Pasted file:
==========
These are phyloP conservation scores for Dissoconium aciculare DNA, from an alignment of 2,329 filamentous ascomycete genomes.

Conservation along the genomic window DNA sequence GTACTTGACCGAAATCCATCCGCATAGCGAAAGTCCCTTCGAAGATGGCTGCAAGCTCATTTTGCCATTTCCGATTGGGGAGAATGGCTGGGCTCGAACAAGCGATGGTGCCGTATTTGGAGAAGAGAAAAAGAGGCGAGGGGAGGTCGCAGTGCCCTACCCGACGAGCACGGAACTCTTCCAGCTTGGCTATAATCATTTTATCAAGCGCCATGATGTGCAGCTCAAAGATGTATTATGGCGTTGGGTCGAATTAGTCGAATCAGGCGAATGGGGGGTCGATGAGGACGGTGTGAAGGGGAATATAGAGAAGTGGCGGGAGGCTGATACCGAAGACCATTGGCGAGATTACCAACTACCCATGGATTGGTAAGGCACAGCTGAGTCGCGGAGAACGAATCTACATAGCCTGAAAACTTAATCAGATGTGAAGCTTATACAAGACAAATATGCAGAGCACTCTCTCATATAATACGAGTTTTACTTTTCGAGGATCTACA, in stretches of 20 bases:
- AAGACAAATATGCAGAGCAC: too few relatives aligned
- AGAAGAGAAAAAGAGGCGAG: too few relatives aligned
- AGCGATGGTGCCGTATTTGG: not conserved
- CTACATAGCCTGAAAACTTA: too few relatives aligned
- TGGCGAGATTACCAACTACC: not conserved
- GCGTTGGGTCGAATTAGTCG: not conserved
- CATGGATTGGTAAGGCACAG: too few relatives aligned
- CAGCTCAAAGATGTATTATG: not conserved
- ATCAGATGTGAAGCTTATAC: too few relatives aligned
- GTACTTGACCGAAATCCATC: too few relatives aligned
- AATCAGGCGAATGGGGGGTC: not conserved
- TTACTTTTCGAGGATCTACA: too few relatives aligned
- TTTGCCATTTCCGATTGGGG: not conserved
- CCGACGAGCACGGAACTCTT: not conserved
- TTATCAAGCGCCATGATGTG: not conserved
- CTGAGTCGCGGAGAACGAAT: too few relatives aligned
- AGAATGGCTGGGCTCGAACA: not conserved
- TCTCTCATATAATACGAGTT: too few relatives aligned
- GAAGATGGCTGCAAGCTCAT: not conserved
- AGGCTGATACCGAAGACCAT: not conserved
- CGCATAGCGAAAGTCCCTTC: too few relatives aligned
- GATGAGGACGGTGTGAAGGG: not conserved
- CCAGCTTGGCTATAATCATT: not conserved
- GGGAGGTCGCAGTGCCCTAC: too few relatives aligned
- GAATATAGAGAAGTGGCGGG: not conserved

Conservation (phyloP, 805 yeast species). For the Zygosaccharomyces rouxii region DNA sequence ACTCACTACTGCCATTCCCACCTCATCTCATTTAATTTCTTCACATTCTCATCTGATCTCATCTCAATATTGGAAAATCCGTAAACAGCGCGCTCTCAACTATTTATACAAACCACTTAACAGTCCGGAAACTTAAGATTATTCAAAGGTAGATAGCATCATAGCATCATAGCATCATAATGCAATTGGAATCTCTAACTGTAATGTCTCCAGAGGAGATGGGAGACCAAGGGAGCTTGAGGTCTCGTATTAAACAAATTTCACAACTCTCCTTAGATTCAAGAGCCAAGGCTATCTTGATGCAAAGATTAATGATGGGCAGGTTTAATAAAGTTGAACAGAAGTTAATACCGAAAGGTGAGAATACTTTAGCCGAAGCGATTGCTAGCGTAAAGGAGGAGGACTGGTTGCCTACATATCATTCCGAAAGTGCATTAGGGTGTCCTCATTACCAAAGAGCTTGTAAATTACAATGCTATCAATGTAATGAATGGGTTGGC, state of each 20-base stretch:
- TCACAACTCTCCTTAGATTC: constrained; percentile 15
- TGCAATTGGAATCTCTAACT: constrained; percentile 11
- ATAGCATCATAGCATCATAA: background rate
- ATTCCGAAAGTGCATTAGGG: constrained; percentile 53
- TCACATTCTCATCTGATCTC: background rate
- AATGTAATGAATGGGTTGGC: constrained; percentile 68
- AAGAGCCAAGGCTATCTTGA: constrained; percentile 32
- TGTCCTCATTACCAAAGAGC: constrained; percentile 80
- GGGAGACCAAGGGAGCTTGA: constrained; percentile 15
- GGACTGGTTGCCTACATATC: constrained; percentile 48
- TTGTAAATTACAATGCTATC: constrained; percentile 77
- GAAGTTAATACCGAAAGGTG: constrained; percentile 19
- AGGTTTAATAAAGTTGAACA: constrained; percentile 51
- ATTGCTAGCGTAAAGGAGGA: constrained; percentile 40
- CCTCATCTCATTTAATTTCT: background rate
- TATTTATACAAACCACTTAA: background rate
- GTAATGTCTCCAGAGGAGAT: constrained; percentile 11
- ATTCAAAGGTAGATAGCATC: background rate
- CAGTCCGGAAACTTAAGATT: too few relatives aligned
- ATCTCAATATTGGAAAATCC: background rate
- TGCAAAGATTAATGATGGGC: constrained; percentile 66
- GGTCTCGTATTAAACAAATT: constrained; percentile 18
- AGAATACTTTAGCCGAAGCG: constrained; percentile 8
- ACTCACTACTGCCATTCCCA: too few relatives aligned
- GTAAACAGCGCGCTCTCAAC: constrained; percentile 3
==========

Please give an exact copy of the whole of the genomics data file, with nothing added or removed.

These are phyloP conservation scores for Dissoconium aciculare DNA, from an alignment of 2,329 filamentous ascomycete genomes.

Conservation along the genomic window DNA sequence GTACTTGACCGAAATCCATCCGCATAGCGAAAGTCCCTTCGAAGATGGCTGCAAGCTCATTTTGCCATTTCCGATTGGGGAGAATGGCTGGGCTCGAACAAGCGATGGTGCCGTATTTGGAGAAGAGAAAAAGAGGCGAGGGGAGGTCGCAGTGCCCTACCCGACGAGCACGGAACTCTTCCAGCTTGGCTATAATCATTTTATCAAGCGCCATGATGTGCAGCTCAAAGATGTATTATGGCGTTGGGTCGAATTAGTCGAATCAGGCGAATGGGGGGTCGATGAGGACGGTGTGAAGGGGAATATAGAGAAGTGGCGGGAGGCTGATACCGAAGACCATTGGCGAGATTACCAACTACCCATGGATTGGTAAGGCACAGCTGAGTCGCGGAGAACGAATCTACATAGCCTGAAAACTTAATCAGATGTGAAGCTTATACAAGACAAATATGCAGAGCACTCTCTCATATAATACGAGTTTTACTTTTCGAGGATCTACA, in stretches of 20 bases:
- AAGACAAATATGCAGAGCAC: too few relatives aligned
- AGAAGAGAAAAAGAGGCGAG: too few relatives aligned
- AGCGATGGTGCCGTATTTGG: not conserved
- CTACATAGCCTGAAAACTTA: too few relatives aligned
- TGGCGAGATTACCAACTACC: not conserved
- GCGTTGGGTCGAATTAGTCG: not conserved
- CATGGATTGGTAAGGCACAG: too few relatives aligned
- CAGCTCAAAGATGTATTATG: not conserved
- ATCAGATGTGAAGCTTATAC: too few relatives aligned
- GTACTTGACCGAAATCCATC: too few relatives aligned
- AATCAGGCGAATGGGGGGTC: not conserved
- TTACTTTTCGAGGATCTACA: too few relatives aligned
- TTTGCCATTTCCGATTGGGG: not conserved
- CCGACGAGCACGGAACTCTT: not conserved
- TTATCAAGCGCCATGATGTG: not conserved
- CTGAGTCGCGGAGAACGAAT: too few relatives aligned
- AGAATGGCTGGGCTCGAACA: not conserved
- TCTCTCATATAATACGAGTT: too few relatives aligned
- GAAGATGGCTGCAAGCTCAT: not conserved
- AGGCTGATACCGAAGACCAT: not conserved
- CGCATAGCGAAAGTCCCTTC: too few relatives aligned
- GATGAGGACGGTGTGAAGGG: not conserved
- CCAGCTTGGCTATAATCATT: not conserved
- GGGAGGTCGCAGTGCCCTAC: too few relatives aligned
- GAATATAGAGAAGTGGCGGG: not conserved

Conservation (phyloP, 805 yeast species). For the Zygosaccharomyces rouxii region DNA sequence ACTCACTACTGCCATTCCCACCTCATCTCATTTAATTTCTTCACATTCTCATCTGATCTCATCTCAATATTGGAAAATCCGTAAACAGCGCGCTCTCAACTATTTATACAAACCACTTAACAGTCCGGAAACTTAAGATTATTCAAAGGTAGATAGCATCATAGCATCATAGCATCATAATGCAATTGGAATCTCTAACTGTAATGTCTCCAGAGGAGATGGGAGACCAAGGGAGCTTGAGGTCTCGTATTAAACAAATTTCACAACTCTCCTTAGATTCAAGAGCCAAGGCTATCTTGATGCAAAGATTAATGATGGGCAGGTTTAATAAAGTTGAACAGAAGTTAATACCGAAAGGTGAGAATACTTTAGCCGAAGCGATTGCTAGCGTAAAGGAGGAGGACTGGTTGCCTACATATCATTCCGAAAGTGCATTAGGGTGTCCTCATTACCAAAGAGCTTGTAAATTACAATGCTATCAATGTAATGAATGGGTTGGC, state of each 20-base stretch:
- TCACAACTCTCCTTAGATTC: constrained; percentile 15
- TGCAATTGGAATCTCTAACT: constrained; percentile 11
- ATAGCATCATAGCATCATAA: background rate
- ATTCCGAAAGTGCATTAGGG: constrained; percentile 53
- TCACATTCTCATCTGATCTC: background rate
- AATGTAATGAATGGGTTGGC: constrained; percentile 68
- AAGAGCCAAGGCTATCTTGA: constrained; percentile 32
- TGTCCTCATTACCAAAGAGC: constrained; percentile 80
- GGGAGACCAAGGGAGCTTGA: constrained; percentile 15
- GGACTGGTTGCCTACATATC: constrained; percentile 48
- TTGTAAATTACAATGCTATC: constrained; percentile 77
- GAAGTTAATACCGAAAGGTG: constrained; percentile 19
- AGGTTTAATAAAGTTGAACA: constrained; percentile 51
- ATTGCTAGCGTAAAGGAGGA: constrained; percentile 40
- CCTCATCTCATTTAATTTCT: background rate
- TATTTATACAAACCACTTAA: background rate
- GTAATGTCTCCAGAGGAGAT: constrained; percentile 11
- ATTCAAAGGTAGATAGCATC: background rate
- CAGTCCGGAAACTTAAGATT: too few relatives aligned
- ATCTCAATATTGGAAAATCC: background rate
- TGCAAAGATTAATGATGGGC: constrained; percentile 66
- GGTCTCGTATTAAACAAATT: constrained; percentile 18
- AGAATACTTTAGCCGAAGCG: constrained; percentile 8
- ACTCACTACTGCCATTCCCA: too few relatives aligned
- GTAAACAGCGCGCTCTCAAC: constrained; percentile 3